But now, unions cost the workers (much as the robber barons did) and cost their employees jobs, or even careers (witness Hostess), while the companies go bankrupt and the union bosses get richer.

And card check deprives the union member of a secret vote, allowing undue influence and/or coercion to influence union votes.

It’s funny how the Internet weaves it’s news so some folks blame management for a business’ demise (by not knuckling-under to union demands), other folks blame the unions (the rank-and-file.  translation:  class warfare).  And some folks blame the union bosses.

And now it’s reported a Mexican baking concern may take over this confection bakery business.  Think of it – no HFCS, no GMO, no unions, cheap labor, jobs for the poor.  And free market/free trade in action.  And El Twinkies return!

Of course, fewer jobs here…

Thanksgiving – The New Digs

As I’ve posted before, Thanksgiving is my least favorite holiday.

In part, because tradition dictates turkey (which I loathe) and ‘all the trimmings’ (most of which hold neutral memories at best).

I DO like pumpkin pie, though!  😛

My birthday always happens around Thanksgiving, and when I was 9 or 10 my parents decided to amalgamate my birthday, my father’s birthday (last week), and my step-sister’s mother-in-law’s birthday all into one big bacchanal.  And I was the only kid.  There was much overeating of traditional food (see above paragraph), and much over-imbibing.  The men took over the living room with the TV for non-stop football and alcohol, and the women were relegated to the hot, crowded kitchen, wherein they groused about the men.   Perhaps I’d have felt better had I been able to drink?  Generally not fond memories.

This past year has been stressful, to say the least.  Loss of my house, moving, further financial issues, ongoing medical problems, car troubles and the sudden loss of my good friend Mark.

As W.C. Fields said, when he was dying, “On the whole, I’d rather be in Philadelphia!”  He hated Philadelphia.

But, on the plus side, I still have good friends, family, a support system, and a good friend who opened up her home to me in my time of need.  Seriously, this past year could have been a lot worse.

I usually brush off Thanksgiving because of the traditional trappings and memories.  I’ll continue to do that today, but I AM embracing the tradition of GRATITUDE.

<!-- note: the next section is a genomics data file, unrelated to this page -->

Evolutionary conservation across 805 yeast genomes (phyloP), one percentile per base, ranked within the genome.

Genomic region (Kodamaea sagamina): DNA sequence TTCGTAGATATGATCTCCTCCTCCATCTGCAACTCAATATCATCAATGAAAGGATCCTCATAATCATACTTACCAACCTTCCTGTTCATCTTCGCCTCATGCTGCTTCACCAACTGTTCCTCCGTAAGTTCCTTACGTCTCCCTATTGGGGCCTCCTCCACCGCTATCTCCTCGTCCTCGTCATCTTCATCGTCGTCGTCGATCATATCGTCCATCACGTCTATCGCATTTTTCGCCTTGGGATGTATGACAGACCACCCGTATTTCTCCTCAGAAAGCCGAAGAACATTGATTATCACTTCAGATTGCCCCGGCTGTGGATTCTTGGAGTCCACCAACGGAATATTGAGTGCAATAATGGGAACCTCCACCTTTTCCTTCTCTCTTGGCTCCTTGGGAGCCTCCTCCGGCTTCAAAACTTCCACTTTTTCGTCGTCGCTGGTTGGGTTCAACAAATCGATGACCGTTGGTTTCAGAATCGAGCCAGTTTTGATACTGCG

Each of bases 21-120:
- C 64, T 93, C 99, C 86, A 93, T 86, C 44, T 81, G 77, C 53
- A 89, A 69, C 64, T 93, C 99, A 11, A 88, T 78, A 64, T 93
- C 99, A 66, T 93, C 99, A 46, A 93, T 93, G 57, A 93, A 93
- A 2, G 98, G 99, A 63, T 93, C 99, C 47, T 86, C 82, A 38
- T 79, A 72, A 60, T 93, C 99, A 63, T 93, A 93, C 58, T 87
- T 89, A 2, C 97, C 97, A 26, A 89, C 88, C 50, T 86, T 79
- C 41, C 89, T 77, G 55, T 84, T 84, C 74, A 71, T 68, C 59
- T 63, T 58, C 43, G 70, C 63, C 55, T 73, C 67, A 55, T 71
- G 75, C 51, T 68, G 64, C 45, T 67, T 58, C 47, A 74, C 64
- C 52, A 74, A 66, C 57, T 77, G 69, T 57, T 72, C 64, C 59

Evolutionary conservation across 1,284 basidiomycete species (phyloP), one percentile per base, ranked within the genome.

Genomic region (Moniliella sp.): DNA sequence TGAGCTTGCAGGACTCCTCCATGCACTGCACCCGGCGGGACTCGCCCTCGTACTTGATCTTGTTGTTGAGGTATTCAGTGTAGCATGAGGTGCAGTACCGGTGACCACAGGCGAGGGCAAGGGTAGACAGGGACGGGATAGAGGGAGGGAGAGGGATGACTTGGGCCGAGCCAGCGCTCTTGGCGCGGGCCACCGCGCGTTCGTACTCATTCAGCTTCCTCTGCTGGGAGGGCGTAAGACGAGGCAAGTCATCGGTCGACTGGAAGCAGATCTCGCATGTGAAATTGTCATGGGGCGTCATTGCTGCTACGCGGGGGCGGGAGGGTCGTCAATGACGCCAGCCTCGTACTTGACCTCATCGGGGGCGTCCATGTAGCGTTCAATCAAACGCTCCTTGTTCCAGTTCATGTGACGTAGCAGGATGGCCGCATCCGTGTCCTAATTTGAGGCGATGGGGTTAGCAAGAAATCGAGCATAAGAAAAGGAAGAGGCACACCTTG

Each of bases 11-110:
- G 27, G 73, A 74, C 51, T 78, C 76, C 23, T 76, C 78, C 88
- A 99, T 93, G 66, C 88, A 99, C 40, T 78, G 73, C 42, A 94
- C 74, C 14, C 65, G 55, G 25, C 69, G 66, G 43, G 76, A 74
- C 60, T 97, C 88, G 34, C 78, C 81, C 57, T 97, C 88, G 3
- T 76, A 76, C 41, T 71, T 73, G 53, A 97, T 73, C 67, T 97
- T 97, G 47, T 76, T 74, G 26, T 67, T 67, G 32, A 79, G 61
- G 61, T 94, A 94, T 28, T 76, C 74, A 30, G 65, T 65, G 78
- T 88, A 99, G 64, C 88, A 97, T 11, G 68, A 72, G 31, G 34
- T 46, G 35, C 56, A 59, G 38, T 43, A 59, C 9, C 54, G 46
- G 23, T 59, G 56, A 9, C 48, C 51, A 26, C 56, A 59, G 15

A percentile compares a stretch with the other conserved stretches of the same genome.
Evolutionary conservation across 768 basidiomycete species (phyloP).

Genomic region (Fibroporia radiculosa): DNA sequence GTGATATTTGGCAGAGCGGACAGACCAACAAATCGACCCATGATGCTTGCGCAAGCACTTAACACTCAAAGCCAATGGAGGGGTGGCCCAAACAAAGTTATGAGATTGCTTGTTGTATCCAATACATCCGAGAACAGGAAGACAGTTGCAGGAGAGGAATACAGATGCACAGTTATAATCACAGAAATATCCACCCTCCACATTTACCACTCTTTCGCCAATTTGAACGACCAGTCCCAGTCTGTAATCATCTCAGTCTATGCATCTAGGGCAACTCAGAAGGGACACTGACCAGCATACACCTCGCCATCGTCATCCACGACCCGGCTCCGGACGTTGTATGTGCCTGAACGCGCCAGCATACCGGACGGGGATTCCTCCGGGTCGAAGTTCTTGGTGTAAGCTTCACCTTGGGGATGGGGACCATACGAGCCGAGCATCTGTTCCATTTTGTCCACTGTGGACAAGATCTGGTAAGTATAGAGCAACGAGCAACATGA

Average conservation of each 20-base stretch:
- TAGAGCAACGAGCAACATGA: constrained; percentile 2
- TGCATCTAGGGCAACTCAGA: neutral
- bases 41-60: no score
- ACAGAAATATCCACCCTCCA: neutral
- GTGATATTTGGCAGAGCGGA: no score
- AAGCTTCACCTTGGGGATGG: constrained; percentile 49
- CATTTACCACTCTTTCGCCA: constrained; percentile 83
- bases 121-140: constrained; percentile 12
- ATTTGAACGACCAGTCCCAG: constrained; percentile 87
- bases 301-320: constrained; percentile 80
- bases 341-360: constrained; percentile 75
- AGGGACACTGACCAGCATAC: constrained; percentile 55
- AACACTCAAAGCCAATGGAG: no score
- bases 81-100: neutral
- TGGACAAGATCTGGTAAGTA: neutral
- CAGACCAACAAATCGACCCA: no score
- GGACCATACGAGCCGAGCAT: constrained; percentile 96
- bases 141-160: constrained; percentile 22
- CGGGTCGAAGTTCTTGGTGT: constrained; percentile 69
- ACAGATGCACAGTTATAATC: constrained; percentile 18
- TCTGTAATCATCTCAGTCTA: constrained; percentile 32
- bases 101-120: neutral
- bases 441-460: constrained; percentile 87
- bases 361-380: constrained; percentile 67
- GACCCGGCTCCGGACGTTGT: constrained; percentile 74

I’ve a place to live, a car that runs (knock-on-wood), and friends and family who support me.  And folks all over the World who read and comment on this blog nonsense!  Many of whom have become friends.
In spite of the few bumps in the road, it doesn’t get any better than this!

Here’s hoping you all have a blessed, safe, and Happy Thanksgiving.  We’re having lasagne!

The Politics of COOL

Well, the Nation has re-elected the incumbent.  In spite of allegations of stealing tampering irregularities of votes (e.g. some voting districts in Ohio reportedly had 0% Republican turn out!) we got what we deserve.

Americans historically don’t like politics, and this time around is no different.  We suffered through 18 months of vile political attack ads, then went into the booth, held our respective noses and pulled the lever.

And what did we get for our trouble?  COOL.

After all, American Tradition shows us we vote for the coolest guy.  How many generals, admirals, war heroes and other military folk have run for President or Vice President, because for most of this country’s history such people were thought of as cool?  Does this mean they are qualified civilian administrators and policy makers?  Not necessarily.

The advent of modern telecommunication, computers, the Internet and email, coupled with the anti- (fill-in-the-blank) movement, another dimension has been added.  Just like cinema of the late 60s/early 70s reflected the counter-culture, so did politics.  And cool took on another facet.

Suddenly, the cool guy wasn’t the former Army General or the guy whose PT boat was sliced in half by a Japanese destroyer, it was the guy who reluctant served, or the guy who didn’t even serve at all.

The anti-hero.

Suddenly, it’s Dustin Hoffman instead of Audie Murphy; Peter Fonda instead of John Wayne.  William Jefferson Clinton and Barack Hussein Obama instead of George Bush (either one).

There was a time that American ideals meant a Norman Rockwell painting, not a poster from Mother Jones.  Suddenly it was okay to hold high office having admittedly done marijuana and cocaine in one’s youth.  Instead of just drinking.

And we got what we deserve.  The anti-hero.

"Round up the usual suspects."

In Loving Memory…